I think we can all agree the hardest part of having a pet is saying goodbye to them. We understand how difficult it is and are here to support you through a very sad and sensitive time.
Once the decision to say goodbye has been made we are often asked – what happens now? So we thought giving a brief overview may help some people.
Once the decision has been made with your vet you will need to make a few choices as below.
We want to make the process as easy for both you and your pet as we can. It may be a good idea for a friend or family member to come with you for support. We offer that you can either say goodbye in a consult room, in our dedicated grieving room or outside in our grounds under the shade of a tree. Certain circumstances may make that decision for you but if possible we will work with you for the perfect spot for your pet and give you the time you need to say your private goodbyes.
Once your vet & nurse has placed a catheter in your pets foreleg you will be given plenty of opportunity for cuddles and you can hold your loved one in your arms, cuddle them or simply pat them as after your permission the vet injects an overdose of anaesthetic which will quickly and painlessly let your pet go. Your vet will check they have no heartbeat and you can then stay with them until you feel ready to leave. It is entirely natural to feel upset when your pet dies. Do not be embarrassed about showing your emotions we understand how upsetting it is to lose a loved family member.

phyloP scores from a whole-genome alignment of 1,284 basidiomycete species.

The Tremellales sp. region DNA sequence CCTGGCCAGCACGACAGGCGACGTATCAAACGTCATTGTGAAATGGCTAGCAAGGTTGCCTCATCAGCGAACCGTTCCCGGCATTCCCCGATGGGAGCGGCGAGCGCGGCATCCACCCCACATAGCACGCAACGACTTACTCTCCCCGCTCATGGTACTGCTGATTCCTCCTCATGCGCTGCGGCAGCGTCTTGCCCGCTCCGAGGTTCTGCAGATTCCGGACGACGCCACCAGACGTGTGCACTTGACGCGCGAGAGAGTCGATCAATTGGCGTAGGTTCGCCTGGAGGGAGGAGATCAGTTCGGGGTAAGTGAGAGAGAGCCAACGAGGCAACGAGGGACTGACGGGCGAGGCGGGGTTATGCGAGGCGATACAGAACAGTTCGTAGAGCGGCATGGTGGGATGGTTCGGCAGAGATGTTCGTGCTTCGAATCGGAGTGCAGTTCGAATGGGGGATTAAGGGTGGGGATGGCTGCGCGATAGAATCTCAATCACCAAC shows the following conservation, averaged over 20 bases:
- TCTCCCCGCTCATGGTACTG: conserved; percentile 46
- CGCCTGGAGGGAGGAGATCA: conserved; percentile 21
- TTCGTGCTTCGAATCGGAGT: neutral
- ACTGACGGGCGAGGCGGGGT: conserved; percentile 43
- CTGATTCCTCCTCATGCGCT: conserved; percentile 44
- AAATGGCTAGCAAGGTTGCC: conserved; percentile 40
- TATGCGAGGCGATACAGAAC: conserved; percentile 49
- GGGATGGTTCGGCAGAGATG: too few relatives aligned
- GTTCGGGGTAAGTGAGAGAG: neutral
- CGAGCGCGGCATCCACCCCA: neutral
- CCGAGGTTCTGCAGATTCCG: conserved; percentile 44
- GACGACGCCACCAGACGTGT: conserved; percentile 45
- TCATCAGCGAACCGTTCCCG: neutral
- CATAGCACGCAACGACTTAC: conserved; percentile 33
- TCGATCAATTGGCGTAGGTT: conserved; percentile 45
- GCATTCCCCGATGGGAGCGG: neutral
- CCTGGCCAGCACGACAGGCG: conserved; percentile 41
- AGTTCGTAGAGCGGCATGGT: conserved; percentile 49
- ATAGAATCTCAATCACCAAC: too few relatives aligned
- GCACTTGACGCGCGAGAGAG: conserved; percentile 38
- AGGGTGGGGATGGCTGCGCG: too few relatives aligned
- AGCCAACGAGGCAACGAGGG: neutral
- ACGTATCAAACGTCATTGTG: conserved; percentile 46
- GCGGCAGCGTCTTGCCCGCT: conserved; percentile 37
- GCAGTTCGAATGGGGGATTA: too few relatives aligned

If you have chosen to have their ashes returned this will happen in about a week. You will be able to choose the type of urn and what you would like engraved on the plaque. If your pet has a special blanket, collar or toy we can also send these items with them to the morgue. If you are taking your pet home with you we will place them into your car for you. We also offer group cremation where you will not receive the ashes back.
Where possible we can organise to visit your home if you would prefer to say goodbye to your pet there. You may also choose not to stay with your pet and in this case your pet will be treated with love, cuddles and comforted by one of our nurses.
If you have any questions we are always happy to answer them. We all have pets ourselves and strive to be as supportive and sensitive as we can be. For children it can be especially upsetting, as it may be their first experience of death. Holding a funeral, making a memorial or assembling a scrapbook with memories of their pet may help. We also have a leaflet on helping you support your child through this moment in their life.